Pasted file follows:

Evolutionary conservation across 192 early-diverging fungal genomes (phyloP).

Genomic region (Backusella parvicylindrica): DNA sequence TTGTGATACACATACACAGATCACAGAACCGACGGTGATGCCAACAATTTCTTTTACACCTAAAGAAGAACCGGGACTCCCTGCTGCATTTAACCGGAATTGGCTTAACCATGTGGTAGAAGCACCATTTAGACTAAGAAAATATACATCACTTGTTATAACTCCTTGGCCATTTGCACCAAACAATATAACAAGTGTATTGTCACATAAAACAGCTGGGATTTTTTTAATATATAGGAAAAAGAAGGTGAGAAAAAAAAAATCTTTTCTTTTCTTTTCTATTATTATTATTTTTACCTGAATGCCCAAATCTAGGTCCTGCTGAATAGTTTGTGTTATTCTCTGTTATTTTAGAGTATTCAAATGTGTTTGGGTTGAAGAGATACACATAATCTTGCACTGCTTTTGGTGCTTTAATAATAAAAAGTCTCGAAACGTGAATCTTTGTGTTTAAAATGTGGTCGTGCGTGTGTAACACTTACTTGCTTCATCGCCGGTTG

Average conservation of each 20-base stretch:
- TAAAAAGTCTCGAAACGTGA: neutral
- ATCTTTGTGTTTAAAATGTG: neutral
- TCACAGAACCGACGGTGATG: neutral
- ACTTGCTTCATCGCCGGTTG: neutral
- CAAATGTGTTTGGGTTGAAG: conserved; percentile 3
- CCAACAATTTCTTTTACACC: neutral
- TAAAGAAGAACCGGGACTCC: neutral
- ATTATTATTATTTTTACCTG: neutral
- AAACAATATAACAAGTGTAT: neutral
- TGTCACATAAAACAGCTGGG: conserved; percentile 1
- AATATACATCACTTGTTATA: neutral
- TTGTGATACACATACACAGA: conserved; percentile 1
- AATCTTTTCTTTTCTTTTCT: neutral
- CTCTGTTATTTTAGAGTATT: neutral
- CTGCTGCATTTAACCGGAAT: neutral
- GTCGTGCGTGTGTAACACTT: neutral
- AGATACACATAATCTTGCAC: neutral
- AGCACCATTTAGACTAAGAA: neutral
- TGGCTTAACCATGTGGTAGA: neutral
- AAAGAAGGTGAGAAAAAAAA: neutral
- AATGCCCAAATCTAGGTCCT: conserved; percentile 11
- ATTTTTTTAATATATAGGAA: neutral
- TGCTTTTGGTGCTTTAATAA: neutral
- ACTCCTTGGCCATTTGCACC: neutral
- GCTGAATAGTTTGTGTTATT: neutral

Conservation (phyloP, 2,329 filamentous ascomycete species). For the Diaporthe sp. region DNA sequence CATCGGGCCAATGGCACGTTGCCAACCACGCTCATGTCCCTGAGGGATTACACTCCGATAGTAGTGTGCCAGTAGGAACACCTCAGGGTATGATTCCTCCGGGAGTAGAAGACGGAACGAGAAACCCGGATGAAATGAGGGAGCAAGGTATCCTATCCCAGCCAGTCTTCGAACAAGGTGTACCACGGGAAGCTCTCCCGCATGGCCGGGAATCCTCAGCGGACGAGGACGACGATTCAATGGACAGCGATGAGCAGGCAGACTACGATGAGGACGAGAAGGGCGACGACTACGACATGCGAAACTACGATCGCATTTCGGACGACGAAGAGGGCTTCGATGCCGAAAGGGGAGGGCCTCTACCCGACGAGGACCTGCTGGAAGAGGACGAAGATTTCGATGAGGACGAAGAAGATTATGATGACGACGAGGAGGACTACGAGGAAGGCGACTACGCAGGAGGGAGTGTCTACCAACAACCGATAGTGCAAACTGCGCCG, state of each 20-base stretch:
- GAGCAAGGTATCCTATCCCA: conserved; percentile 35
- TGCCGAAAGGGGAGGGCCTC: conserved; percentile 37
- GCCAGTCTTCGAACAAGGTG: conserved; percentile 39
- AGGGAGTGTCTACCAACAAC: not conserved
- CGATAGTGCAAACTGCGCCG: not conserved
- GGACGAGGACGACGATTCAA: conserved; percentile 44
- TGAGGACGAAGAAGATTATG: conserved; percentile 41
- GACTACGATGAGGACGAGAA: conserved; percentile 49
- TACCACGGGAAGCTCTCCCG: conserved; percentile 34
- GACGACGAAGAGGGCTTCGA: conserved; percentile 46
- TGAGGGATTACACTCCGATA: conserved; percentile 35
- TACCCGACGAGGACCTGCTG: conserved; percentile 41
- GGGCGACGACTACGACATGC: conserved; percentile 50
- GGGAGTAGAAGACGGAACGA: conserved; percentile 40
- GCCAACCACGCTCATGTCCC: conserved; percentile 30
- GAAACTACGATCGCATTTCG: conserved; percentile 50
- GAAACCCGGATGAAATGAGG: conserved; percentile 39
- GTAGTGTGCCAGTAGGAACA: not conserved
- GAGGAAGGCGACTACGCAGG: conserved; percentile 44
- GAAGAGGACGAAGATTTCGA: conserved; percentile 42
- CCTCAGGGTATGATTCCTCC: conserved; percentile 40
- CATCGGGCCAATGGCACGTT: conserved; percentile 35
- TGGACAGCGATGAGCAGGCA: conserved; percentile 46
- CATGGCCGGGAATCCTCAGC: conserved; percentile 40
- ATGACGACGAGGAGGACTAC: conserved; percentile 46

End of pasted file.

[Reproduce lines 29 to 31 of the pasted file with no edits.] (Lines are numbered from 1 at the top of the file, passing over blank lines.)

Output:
Conservation (phyloP, 2,329 filamentous ascomycete species). For the Diaporthe sp. region DNA sequence CATCGGGCCAATGGCACGTTGCCAACCACGCTCATGTCCCTGAGGGATTACACTCCGATAGTAGTGTGCCAGTAGGAACACCTCAGGGTATGATTCCTCCGGGAGTAGAAGACGGAACGAGAAACCCGGATGAAATGAGGGAGCAAGGTATCCTATCCCAGCCAGTCTTCGAACAAGGTGTACCACGGGAAGCTCTCCCGCATGGCCGGGAATCCTCAGCGGACGAGGACGACGATTCAATGGACAGCGATGAGCAGGCAGACTACGATGAGGACGAGAAGGGCGACGACTACGACATGCGAAACTACGATCGCATTTCGGACGACGAAGAGGGCTTCGATGCCGAAAGGGGAGGGCCTCTACCCGACGAGGACCTGCTGGAAGAGGACGAAGATTTCGATGAGGACGAAGAAGATTATGATGACGACGAGGAGGACTACGAGGAAGGCGACTACGCAGGAGGGAGTGTCTACCAACAACCGATAGTGCAAACTGCGCCG, state of each 20-base stretch:
- GAGCAAGGTATCCTATCCCA: conserved; percentile 35
- TGCCGAAAGGGGAGGGCCTC: conserved; percentile 37